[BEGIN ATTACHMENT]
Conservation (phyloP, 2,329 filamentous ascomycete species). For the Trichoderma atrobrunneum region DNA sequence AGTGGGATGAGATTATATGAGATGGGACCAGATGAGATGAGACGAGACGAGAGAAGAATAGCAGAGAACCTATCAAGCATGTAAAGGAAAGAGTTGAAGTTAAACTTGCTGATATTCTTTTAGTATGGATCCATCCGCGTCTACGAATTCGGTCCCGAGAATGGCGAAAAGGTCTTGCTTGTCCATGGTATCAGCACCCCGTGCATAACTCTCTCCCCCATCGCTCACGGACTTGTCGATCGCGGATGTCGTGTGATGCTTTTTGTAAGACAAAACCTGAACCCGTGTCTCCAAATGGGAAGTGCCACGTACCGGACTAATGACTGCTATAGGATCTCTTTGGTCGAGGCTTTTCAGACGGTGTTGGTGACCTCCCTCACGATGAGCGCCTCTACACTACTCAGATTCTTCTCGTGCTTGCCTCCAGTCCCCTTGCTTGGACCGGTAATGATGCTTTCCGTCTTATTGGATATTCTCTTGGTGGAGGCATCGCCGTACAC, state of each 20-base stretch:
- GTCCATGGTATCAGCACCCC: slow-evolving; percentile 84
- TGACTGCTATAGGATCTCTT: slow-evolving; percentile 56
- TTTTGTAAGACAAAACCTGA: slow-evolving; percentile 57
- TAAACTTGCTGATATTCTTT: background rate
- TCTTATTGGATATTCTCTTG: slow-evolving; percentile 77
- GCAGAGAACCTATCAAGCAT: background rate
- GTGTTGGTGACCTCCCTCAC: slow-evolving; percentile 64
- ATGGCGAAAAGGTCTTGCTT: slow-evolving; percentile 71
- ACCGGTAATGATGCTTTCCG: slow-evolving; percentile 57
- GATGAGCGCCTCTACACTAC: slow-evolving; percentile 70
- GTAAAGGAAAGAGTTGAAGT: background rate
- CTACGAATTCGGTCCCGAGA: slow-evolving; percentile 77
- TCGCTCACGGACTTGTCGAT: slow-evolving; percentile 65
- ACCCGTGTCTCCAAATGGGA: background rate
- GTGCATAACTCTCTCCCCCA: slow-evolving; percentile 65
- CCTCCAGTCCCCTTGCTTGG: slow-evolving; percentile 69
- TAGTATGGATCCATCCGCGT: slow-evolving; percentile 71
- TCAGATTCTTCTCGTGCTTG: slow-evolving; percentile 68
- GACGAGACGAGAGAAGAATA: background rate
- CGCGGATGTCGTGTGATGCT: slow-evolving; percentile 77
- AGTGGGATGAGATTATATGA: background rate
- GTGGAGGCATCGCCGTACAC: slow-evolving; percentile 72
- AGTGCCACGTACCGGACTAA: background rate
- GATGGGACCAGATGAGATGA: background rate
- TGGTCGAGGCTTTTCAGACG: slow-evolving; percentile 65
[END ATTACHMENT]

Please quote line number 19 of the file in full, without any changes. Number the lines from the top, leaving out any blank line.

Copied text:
- TCAGATTCTTCTCGTGCTTG: slow-evolving; percentile 68